Then two weeks ago a friend I have had for 30 years called to let me know that her daughter had given her son-in-law ONE pill of Zoloft after which he made several serious suicide attempts & was now in a psych ward.

Now if I am being hit with this many tragedies this close to me in my life when I know what I know about these drugs, how bad is has it become in everyone else’s lives????!!!!!

So we are gearing up the website to offer more & more info.

We welcome all of you back to our Drugawareness family!!!
You can find us on Facebook under the International Coalition for Drug Awareness. And you can find me on Facebook at Ann Blake Tracy where we have been sharing MUCH new information. Please come and friend us there!

Our Texas Director, Rosie Meysenburg, & I have worked very hard for many years to gather as many antidepressant-induced cases of violence, suicide & other adverse reactions. And Rosie has put all of these plus many more she has gathered from the internet into an incredible database which you can search in so many different ways! You can search by patient name, by state, by what happened (school shooting, teacher seducing students, suicides, child cases, etc.) The website for that is located at www.ssristories.drugawareness.org

We are also gathering your stories on the site. There will be a spot for you to enter yours as well.

We are preparing a membership site as well with several ways of learning more and more about these drugs & how to educate others to prevent these tragedies.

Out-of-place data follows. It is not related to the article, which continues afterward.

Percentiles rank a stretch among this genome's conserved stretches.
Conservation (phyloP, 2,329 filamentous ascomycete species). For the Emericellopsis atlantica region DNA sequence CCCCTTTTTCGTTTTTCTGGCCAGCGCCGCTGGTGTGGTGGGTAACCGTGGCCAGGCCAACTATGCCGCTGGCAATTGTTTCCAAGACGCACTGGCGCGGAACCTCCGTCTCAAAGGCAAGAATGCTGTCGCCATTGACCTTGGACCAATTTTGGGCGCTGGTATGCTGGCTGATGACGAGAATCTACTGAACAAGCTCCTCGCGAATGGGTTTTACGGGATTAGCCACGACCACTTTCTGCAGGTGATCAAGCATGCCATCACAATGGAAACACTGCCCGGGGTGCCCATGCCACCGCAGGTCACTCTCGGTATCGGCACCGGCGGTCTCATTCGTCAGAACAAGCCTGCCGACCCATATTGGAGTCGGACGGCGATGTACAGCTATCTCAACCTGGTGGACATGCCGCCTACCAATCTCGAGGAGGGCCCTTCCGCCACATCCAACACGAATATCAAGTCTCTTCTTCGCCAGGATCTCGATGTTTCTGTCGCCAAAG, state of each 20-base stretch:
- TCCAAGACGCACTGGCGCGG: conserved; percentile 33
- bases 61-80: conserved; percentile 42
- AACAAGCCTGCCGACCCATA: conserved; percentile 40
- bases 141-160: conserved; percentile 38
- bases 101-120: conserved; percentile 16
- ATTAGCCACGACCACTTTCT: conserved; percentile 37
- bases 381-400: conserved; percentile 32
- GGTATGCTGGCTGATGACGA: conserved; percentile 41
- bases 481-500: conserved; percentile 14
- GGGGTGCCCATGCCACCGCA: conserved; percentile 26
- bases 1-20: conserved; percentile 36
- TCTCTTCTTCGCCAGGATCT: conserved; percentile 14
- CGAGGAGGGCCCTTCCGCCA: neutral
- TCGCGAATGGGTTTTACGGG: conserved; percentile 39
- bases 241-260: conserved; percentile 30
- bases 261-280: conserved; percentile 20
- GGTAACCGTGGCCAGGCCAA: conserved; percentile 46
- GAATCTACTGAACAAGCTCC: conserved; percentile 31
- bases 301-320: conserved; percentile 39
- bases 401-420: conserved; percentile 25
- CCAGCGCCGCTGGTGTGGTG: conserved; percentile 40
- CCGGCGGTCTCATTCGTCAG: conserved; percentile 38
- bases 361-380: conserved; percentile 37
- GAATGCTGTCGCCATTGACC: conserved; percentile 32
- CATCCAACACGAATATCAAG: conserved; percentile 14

I also have new DVDs available on several subjects:

1: On the subject of Bipolar induced by the use of antidepressants

2: Antidepressants & Mind Control

3. False Memory Syndrome caused by antidepressants

4. The Effects of Antidepressants Upon Spirituality

5. The REM Sleep Behavior Disorder (RBD) (We now know that 86% diagnosed with RBD are taking antidepressants!!!)

I also just learned Leslie Demeniuk’s antidepressant-induced nightmare is going to be on the Bio Channel Friday evening at 8:00 PM Eastern Time. http://www.biography.com/tv/weekly-schedule It is a program called Women Behind Bars. Leslie shot her twin 4 year old boys while in a psychosis produced from going from Zoloft to Paxil. Her fiance, Anthony Ortiz, was one of our Drugawareness group who came to Houston from Florida for the press conference we had on the courthouse steps during Andrea Yate’s second case. Leslie’s case is found on our SSRIstories database of cases athttp://ssristories.drugawareness.org/archive/show.php?item=497

So that you have some background as you watch this program: Leslie was suffering the hypoglycemic reaction that comes from the use of antidepressants coupled with the stronger impact upon blood sugar brought on by the shock to the body of abrupt changes in dose of an antidepressant. This reaction brings on overwhelming cravings for either alcohol or sweets or both. She was therefore drunk also at the time of the shooting. This alcohol craving was the first reaction to Prozac that caught my attention & caused me to begin researching the SSRI antidepressants. I was shocked to see those who had never touched alcohol in their lives become alcoholic almost overnight on these antidepressants!